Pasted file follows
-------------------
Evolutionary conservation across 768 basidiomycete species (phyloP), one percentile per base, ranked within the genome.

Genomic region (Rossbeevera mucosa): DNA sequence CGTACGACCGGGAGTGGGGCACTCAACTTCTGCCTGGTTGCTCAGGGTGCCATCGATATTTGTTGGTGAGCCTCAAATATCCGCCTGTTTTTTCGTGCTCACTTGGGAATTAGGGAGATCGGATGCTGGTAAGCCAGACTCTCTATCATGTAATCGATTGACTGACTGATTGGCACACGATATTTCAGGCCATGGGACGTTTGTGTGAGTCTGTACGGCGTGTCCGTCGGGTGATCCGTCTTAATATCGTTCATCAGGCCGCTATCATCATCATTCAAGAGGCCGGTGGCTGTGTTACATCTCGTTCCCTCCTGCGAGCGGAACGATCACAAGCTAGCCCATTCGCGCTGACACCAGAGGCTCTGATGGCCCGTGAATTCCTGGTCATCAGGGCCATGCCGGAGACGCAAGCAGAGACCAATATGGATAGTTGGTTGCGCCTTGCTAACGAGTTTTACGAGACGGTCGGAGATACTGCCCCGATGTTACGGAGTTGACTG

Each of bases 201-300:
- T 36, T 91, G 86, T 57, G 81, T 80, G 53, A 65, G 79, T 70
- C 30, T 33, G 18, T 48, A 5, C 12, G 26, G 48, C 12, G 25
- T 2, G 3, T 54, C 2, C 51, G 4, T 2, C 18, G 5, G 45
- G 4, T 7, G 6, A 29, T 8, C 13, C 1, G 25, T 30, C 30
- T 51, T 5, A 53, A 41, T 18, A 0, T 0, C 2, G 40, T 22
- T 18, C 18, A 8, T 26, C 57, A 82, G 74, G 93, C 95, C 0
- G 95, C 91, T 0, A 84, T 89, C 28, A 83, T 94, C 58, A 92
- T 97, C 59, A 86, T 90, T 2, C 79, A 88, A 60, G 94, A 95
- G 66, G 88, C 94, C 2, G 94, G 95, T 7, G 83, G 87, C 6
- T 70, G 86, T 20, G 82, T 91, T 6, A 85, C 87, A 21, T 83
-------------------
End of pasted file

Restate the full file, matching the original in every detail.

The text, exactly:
Evolutionary conservation across 768 basidiomycete species (phyloP), one percentile per base, ranked within the genome.

Genomic region (Rossbeevera mucosa): DNA sequence CGTACGACCGGGAGTGGGGCACTCAACTTCTGCCTGGTTGCTCAGGGTGCCATCGATATTTGTTGGTGAGCCTCAAATATCCGCCTGTTTTTTCGTGCTCACTTGGGAATTAGGGAGATCGGATGCTGGTAAGCCAGACTCTCTATCATGTAATCGATTGACTGACTGATTGGCACACGATATTTCAGGCCATGGGACGTTTGTGTGAGTCTGTACGGCGTGTCCGTCGGGTGATCCGTCTTAATATCGTTCATCAGGCCGCTATCATCATCATTCAAGAGGCCGGTGGCTGTGTTACATCTCGTTCCCTCCTGCGAGCGGAACGATCACAAGCTAGCCCATTCGCGCTGACACCAGAGGCTCTGATGGCCCGTGAATTCCTGGTCATCAGGGCCATGCCGGAGACGCAAGCAGAGACCAATATGGATAGTTGGTTGCGCCTTGCTAACGAGTTTTACGAGACGGTCGGAGATACTGCCCCGATGTTACGGAGTTGACTG

Each of bases 201-300:
- T 36, T 91, G 86, T 57, G 81, T 80, G 53, A 65, G 79, T 70
- C 30, T 33, G 18, T 48, A 5, C 12, G 26, G 48, C 12, G 25
- T 2, G 3, T 54, C 2, C 51, G 4, T 2, C 18, G 5, G 45
- G 4, T 7, G 6, A 29, T 8, C 13, C 1, G 25, T 30, C 30
- T 51, T 5, A 53, A 41, T 18, A 0, T 0, C 2, G 40, T 22
- T 18, C 18, A 8, T 26, C 57, A 82, G 74, G 93, C 95, C 0
- G 95, C 91, T 0, A 84, T 89, C 28, A 83, T 94, C 58, A 92
- T 97, C 59, A 86, T 90, T 2, C 79, A 88, A 60, G 94, A 95
- G 66, G 88, C 94, C 2, G 94, G 95, T 7, G 83, G 87, C 6
- T 70, G 86, T 20, G 82, T 91, T 6, A 85, C 87, A 21, T 83